Ontology Reasoner: 

Ontology Reasoner Reasoners for the OWL data model F-OWL (Flora2/XSB) -- make friend with Youyong now! FaCT Jena2 -- some performance issues OWLP (RDF/XML, Xquery) -- weird. Euler (python) -- a good learning tool. …

Other Reasoners: 

Other Reasoners For reasoning beyond the OWL data model, you need something different Mix Prolog with F-OWL (TAGA, REI) Mix Jess with your own OWL rules (CoBrA) Mix Jena2 with your own Jena inference rules (both forward & backward rules are okay) (CoBrA)

OWL Validators: 

OWL Validators Validating the RDF syntax W3C RDF validation service Validating the OWL syntax BBN’s OWL validator Validating the species of your OWL ontology (OWL Lite, DL, or Full). OWL Ontology Valiator No ontology is a good ontology if it doesn’t validate. -- anonymous

Other Emerging Tools: 

Other Emerging Tools Visualizers ObjectView RDF Validator Protégé + OWL Plug-in Management tool IBM SNOBASE (kind of DBMS for ontologies)

Pitfalls … in … ontology dev.: 

Pitfalls … in … ontology dev. (1) You have defined too many useless vocabularies Somehow we enjoy creating new vocabularies just because we can! Not knowing how your ontologies will be used in the application Not having use case to drive your development

Pitfalls … in … ontology dev.: 

Pitfalls … in … ontology dev. (2) When some property can be defined to exploit XSD data types, you choose to use nested ObjectProperty constructs You choose to use nested date/time classes and properties instead of xsd:dataTime To represent latitude/longitude coordinates, you choose to define individual class and properties of “degrees”, “minutes” & “seconds” when you can use xsd:string.

Pitfalls … in … ontology dev.: 

Pitfalls … in … ontology dev. (3) You think too much about Java classes when you define OWL classes When defining the method (property) of a Java class, you specify its name & behavior When defining the property of an OWL class, you specify its name and restrictions An OWL class with properties that only have defined names and no restrictions is not very useful.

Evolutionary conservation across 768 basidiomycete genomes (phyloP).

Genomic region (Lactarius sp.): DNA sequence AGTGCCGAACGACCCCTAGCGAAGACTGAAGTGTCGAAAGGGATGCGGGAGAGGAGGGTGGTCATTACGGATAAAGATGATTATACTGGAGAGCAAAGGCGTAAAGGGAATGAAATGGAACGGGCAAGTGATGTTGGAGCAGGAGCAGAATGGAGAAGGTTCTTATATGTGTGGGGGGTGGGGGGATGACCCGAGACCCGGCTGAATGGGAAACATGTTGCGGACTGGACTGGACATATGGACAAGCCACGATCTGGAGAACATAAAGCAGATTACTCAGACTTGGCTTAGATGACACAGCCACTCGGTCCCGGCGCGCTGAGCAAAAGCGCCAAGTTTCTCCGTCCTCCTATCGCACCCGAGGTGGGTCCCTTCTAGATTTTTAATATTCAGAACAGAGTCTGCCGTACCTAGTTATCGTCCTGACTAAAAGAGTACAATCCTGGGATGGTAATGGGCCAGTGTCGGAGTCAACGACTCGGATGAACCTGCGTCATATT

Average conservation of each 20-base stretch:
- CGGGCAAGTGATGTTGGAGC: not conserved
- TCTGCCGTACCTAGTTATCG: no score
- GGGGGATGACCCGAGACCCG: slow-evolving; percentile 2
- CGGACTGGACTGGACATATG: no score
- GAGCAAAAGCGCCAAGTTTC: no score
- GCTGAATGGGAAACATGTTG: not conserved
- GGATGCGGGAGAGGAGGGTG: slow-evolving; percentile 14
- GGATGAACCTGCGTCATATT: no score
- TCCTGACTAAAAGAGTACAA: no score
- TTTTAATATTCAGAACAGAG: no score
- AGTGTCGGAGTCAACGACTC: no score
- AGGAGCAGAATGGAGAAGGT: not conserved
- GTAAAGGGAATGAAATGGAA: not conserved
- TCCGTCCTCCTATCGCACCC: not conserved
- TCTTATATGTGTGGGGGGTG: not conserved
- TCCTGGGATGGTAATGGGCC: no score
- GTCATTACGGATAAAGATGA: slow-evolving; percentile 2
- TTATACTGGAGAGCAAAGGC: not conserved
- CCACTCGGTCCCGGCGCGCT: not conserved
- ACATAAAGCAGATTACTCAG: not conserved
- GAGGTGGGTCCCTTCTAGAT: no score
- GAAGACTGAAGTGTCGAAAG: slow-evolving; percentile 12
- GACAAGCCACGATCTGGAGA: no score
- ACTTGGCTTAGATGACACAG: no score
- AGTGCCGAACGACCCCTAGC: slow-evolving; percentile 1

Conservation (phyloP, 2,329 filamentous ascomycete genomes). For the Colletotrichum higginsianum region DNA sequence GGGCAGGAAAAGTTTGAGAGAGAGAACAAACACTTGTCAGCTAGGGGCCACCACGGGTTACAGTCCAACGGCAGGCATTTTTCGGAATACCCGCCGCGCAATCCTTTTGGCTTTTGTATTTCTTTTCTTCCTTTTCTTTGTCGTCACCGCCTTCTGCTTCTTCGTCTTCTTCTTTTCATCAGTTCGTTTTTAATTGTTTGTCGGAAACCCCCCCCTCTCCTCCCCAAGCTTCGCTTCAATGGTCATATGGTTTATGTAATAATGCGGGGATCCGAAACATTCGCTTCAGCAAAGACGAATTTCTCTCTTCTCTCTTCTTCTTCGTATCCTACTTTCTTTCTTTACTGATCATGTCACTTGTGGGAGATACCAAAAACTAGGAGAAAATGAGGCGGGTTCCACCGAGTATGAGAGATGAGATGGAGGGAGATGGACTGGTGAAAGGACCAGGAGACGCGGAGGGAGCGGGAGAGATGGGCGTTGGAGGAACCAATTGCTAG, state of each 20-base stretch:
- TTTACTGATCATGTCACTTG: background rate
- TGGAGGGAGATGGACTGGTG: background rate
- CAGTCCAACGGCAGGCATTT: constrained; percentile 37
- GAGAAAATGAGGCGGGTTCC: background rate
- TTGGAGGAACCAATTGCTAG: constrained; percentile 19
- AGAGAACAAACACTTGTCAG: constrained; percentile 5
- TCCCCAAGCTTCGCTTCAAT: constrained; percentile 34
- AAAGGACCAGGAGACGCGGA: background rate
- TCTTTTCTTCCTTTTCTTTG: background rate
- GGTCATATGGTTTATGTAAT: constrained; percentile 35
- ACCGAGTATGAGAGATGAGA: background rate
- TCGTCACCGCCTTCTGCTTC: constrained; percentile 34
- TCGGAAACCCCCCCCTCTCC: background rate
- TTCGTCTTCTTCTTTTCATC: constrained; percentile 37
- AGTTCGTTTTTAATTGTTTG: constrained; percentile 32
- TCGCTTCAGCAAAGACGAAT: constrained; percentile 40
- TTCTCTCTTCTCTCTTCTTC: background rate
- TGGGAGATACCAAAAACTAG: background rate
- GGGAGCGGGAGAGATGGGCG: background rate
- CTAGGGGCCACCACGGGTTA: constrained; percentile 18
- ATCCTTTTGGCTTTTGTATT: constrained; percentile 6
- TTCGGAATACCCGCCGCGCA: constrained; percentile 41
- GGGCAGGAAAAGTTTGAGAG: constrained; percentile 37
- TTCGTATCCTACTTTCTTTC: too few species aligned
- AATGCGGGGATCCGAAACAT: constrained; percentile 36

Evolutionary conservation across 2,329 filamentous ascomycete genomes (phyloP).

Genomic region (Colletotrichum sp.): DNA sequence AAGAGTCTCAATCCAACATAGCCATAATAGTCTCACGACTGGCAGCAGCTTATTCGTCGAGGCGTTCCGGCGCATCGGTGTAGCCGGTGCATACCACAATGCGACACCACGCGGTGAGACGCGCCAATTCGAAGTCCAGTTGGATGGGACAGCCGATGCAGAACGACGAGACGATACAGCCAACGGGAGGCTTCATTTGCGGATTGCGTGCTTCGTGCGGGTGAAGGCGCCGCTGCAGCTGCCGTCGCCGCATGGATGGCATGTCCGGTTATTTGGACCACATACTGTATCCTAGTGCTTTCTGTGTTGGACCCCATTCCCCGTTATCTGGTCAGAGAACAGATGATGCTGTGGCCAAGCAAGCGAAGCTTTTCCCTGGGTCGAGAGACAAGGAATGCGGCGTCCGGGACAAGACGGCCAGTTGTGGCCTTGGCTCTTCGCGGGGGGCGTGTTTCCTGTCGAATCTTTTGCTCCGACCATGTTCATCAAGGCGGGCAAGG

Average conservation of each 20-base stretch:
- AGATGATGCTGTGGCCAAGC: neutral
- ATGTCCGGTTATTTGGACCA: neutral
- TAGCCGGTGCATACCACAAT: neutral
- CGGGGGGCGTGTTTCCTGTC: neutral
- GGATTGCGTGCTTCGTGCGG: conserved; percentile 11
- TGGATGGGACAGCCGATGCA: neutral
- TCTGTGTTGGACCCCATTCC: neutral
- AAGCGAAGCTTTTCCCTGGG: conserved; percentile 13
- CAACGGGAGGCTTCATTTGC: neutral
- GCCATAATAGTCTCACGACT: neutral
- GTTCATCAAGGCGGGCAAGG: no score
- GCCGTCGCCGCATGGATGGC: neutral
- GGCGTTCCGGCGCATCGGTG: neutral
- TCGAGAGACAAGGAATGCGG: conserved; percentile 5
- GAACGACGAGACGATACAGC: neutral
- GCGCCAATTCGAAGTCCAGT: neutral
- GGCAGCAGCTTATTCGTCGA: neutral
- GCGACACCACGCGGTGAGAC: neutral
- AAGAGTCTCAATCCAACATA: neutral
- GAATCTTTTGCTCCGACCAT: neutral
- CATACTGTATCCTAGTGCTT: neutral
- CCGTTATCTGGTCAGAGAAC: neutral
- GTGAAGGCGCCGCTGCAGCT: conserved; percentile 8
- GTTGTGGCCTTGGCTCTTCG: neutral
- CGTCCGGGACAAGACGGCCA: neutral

Pitfalls … in … ontology dev.: 

Pitfalls … in … ontology dev. (4) Developing ontologies without knowing exactly how they will be use Ontologies are here to support the function of your application Ontologies on a paper is not very useful to a programmer.

Issues & Answers (maybe): 

Issues & Answers (maybe) Lacking a light-weight and flexible reasoning Doesn’t need to be very powerful, but it should be highly customizable. Better if it is in pure Java Something that I can use to prototype FOAF use cases on a PDA.

Issues & Answers (maybe): 

Issues & Answers (maybe) Lacking commercial strength editors and management tools Not much we can do in our group (I think) But we should try to use different editors and give feedbacks to community +

Issues & Answers (maybe): 

Issues & Answers (maybe) The learning curve for an average programmer to start building ontology-driven applications is still too high. They must understand XML, XSD The difference between XML, RDF/RDF-S & OWL Knowledge representation Ontology API Rule-based inferences for building inference rules …

Concluding Remarks: 

Concluding Remarks Ontologies are can help us to build more intelligent and interoperable pervasive computing applications if we learn how to use them right. The magic in developing good ontologies is to “practice more and often”, and know how your applications will use the ontologies. Emacs still the best ontology editor We need a light-weight and flexible ontology reasoner.